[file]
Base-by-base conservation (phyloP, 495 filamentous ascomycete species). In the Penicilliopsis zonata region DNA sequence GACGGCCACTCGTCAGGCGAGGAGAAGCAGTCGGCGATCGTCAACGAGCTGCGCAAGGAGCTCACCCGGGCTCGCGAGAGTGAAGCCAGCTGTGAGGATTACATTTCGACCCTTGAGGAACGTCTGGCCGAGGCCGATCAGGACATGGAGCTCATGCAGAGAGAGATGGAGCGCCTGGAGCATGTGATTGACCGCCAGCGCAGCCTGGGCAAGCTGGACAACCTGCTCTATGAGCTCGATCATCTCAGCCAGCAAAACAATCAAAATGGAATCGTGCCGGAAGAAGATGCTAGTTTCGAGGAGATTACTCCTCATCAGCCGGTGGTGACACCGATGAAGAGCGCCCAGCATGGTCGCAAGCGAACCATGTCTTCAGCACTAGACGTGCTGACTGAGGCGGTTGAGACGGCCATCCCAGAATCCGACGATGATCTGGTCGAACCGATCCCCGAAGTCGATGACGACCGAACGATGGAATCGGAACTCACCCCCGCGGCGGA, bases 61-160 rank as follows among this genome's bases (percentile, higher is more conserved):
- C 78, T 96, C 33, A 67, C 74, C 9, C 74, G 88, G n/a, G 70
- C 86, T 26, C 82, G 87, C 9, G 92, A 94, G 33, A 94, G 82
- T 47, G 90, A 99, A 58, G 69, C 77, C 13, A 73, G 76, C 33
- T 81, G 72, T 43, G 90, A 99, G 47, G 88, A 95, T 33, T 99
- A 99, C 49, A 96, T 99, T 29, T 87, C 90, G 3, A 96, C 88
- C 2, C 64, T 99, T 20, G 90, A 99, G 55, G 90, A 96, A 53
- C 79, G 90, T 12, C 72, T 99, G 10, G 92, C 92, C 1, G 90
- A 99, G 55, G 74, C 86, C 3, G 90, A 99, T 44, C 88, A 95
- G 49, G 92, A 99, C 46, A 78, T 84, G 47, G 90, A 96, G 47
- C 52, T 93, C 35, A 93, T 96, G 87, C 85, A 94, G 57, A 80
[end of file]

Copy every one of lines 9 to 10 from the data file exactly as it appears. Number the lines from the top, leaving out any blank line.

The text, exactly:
- A 99, G 55, G 74, C 86, C 3, G 90, A 99, T 44, C 88, A 95
- G 49, G 92, A 99, C 46, A 78, T 84, G 47, G 90, A 96, G 47